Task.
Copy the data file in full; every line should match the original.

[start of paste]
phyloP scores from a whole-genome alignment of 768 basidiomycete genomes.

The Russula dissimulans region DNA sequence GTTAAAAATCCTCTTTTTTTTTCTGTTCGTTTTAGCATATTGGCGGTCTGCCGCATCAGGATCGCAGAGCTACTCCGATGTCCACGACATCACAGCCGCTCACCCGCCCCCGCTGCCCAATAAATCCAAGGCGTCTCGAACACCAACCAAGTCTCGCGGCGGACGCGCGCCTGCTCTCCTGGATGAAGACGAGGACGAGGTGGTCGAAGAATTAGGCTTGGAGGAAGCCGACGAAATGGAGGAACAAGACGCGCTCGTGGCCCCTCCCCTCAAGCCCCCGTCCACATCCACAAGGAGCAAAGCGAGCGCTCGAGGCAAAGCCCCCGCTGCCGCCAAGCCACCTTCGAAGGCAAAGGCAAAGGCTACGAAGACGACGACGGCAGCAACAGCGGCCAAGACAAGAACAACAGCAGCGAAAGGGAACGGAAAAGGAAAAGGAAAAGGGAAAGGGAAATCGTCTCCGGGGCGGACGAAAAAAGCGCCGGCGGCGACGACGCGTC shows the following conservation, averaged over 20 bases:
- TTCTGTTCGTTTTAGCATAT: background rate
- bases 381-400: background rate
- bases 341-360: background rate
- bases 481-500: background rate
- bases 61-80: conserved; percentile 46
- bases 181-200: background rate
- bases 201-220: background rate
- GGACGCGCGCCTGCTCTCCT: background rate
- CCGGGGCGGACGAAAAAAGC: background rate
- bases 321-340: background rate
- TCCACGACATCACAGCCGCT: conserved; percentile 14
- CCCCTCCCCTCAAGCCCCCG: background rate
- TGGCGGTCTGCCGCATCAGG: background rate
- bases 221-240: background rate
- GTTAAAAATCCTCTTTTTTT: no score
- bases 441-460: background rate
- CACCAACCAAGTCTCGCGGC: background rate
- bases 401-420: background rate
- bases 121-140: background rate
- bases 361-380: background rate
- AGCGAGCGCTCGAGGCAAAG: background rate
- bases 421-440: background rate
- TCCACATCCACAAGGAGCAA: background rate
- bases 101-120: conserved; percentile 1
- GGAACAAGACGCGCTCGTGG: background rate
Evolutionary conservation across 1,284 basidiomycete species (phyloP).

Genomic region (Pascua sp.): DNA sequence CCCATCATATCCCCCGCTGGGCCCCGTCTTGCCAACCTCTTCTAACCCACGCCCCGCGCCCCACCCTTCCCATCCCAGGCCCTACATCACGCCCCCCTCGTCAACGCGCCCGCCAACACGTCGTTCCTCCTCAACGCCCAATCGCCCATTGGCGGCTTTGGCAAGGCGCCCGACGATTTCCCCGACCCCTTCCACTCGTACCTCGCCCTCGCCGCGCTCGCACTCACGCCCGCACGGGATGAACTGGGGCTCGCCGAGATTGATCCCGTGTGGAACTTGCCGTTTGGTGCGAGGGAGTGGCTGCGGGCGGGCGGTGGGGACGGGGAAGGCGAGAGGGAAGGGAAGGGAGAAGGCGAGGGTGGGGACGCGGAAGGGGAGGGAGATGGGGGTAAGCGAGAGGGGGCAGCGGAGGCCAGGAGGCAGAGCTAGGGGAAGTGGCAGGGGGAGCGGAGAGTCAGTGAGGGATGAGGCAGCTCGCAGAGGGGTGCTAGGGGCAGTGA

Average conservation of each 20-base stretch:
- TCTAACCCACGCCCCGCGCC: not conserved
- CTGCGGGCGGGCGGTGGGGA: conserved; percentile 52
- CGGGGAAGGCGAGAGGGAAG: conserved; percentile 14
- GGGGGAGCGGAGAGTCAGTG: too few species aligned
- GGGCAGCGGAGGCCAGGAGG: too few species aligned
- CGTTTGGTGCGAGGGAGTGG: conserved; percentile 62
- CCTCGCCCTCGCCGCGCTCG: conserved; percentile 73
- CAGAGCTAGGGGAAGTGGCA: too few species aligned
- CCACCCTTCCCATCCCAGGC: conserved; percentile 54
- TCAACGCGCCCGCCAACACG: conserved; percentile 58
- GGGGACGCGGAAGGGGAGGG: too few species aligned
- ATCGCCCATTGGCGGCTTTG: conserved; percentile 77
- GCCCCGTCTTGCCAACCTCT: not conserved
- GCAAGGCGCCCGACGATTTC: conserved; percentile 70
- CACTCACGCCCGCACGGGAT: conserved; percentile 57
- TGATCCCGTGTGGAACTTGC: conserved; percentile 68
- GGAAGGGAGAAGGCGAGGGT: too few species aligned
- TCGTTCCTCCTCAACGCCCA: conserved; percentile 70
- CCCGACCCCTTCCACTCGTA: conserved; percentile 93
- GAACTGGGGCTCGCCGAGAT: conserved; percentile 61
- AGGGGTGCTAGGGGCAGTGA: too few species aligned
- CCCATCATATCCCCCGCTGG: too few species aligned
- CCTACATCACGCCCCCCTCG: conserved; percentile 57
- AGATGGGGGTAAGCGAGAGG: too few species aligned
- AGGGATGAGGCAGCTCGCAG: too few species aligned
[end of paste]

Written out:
phyloP scores from a whole-genome alignment of 768 basidiomycete genomes.

The Russula dissimulans region DNA sequence GTTAAAAATCCTCTTTTTTTTTCTGTTCGTTTTAGCATATTGGCGGTCTGCCGCATCAGGATCGCAGAGCTACTCCGATGTCCACGACATCACAGCCGCTCACCCGCCCCCGCTGCCCAATAAATCCAAGGCGTCTCGAACACCAACCAAGTCTCGCGGCGGACGCGCGCCTGCTCTCCTGGATGAAGACGAGGACGAGGTGGTCGAAGAATTAGGCTTGGAGGAAGCCGACGAAATGGAGGAACAAGACGCGCTCGTGGCCCCTCCCCTCAAGCCCCCGTCCACATCCACAAGGAGCAAAGCGAGCGCTCGAGGCAAAGCCCCCGCTGCCGCCAAGCCACCTTCGAAGGCAAAGGCAAAGGCTACGAAGACGACGACGGCAGCAACAGCGGCCAAGACAAGAACAACAGCAGCGAAAGGGAACGGAAAAGGAAAAGGAAAAGGGAAAGGGAAATCGTCTCCGGGGCGGACGAAAAAAGCGCCGGCGGCGACGACGCGTC shows the following conservation, averaged over 20 bases:
- TTCTGTTCGTTTTAGCATAT: background rate
- bases 381-400: background rate
- bases 341-360: background rate
- bases 481-500: background rate
- bases 61-80: conserved; percentile 46
- bases 181-200: background rate
- bases 201-220: background rate
- GGACGCGCGCCTGCTCTCCT: background rate
- CCGGGGCGGACGAAAAAAGC: background rate
- bases 321-340: background rate
- TCCACGACATCACAGCCGCT: conserved; percentile 14
- CCCCTCCCCTCAAGCCCCCG: background rate
- TGGCGGTCTGCCGCATCAGG: background rate
- bases 221-240: background rate
- GTTAAAAATCCTCTTTTTTT: no score
- bases 441-460: background rate
- CACCAACCAAGTCTCGCGGC: background rate
- bases 401-420: background rate
- bases 121-140: background rate
- bases 361-380: background rate
- AGCGAGCGCTCGAGGCAAAG: background rate
- bases 421-440: background rate
- TCCACATCCACAAGGAGCAA: background rate
- bases 101-120: conserved; percentile 1
- GGAACAAGACGCGCTCGTGG: background rate
Evolutionary conservation across 1,284 basidiomycete species (phyloP).

Genomic region (Pascua sp.): DNA sequence CCCATCATATCCCCCGCTGGGCCCCGTCTTGCCAACCTCTTCTAACCCACGCCCCGCGCCCCACCCTTCCCATCCCAGGCCCTACATCACGCCCCCCTCGTCAACGCGCCCGCCAACACGTCGTTCCTCCTCAACGCCCAATCGCCCATTGGCGGCTTTGGCAAGGCGCCCGACGATTTCCCCGACCCCTTCCACTCGTACCTCGCCCTCGCCGCGCTCGCACTCACGCCCGCACGGGATGAACTGGGGCTCGCCGAGATTGATCCCGTGTGGAACTTGCCGTTTGGTGCGAGGGAGTGGCTGCGGGCGGGCGGTGGGGACGGGGAAGGCGAGAGGGAAGGGAAGGGAGAAGGCGAGGGTGGGGACGCGGAAGGGGAGGGAGATGGGGGTAAGCGAGAGGGGGCAGCGGAGGCCAGGAGGCAGAGCTAGGGGAAGTGGCAGGGGGAGCGGAGAGTCAGTGAGGGATGAGGCAGCTCGCAGAGGGGTGCTAGGGGCAGTGA

Average conservation of each 20-base stretch:
- TCTAACCCACGCCCCGCGCC: not conserved
- CTGCGGGCGGGCGGTGGGGA: conserved; percentile 52
- CGGGGAAGGCGAGAGGGAAG: conserved; percentile 14
- GGGGGAGCGGAGAGTCAGTG: too few species aligned
- GGGCAGCGGAGGCCAGGAGG: too few species aligned
- CGTTTGGTGCGAGGGAGTGG: conserved; percentile 62
- CCTCGCCCTCGCCGCGCTCG: conserved; percentile 73
- CAGAGCTAGGGGAAGTGGCA: too few species aligned
- CCACCCTTCCCATCCCAGGC: conserved; percentile 54
- TCAACGCGCCCGCCAACACG: conserved; percentile 58
- GGGGACGCGGAAGGGGAGGG: too few species aligned
- ATCGCCCATTGGCGGCTTTG: conserved; percentile 77
- GCCCCGTCTTGCCAACCTCT: not conserved
- GCAAGGCGCCCGACGATTTC: conserved; percentile 70
- CACTCACGCCCGCACGGGAT: conserved; percentile 57
- TGATCCCGTGTGGAACTTGC: conserved; percentile 68
- GGAAGGGAGAAGGCGAGGGT: too few species aligned
- TCGTTCCTCCTCAACGCCCA: conserved; percentile 70
- CCCGACCCCTTCCACTCGTA: conserved; percentile 93
- GAACTGGGGCTCGCCGAGAT: conserved; percentile 61
- AGGGGTGCTAGGGGCAGTGA: too few species aligned
- CCCATCATATCCCCCGCTGG: too few species aligned
- CCTACATCACGCCCCCCTCG: conserved; percentile 57
- AGATGGGGGTAAGCGAGAGG: too few species aligned
- AGGGATGAGGCAGCTCGCAG: too few species aligned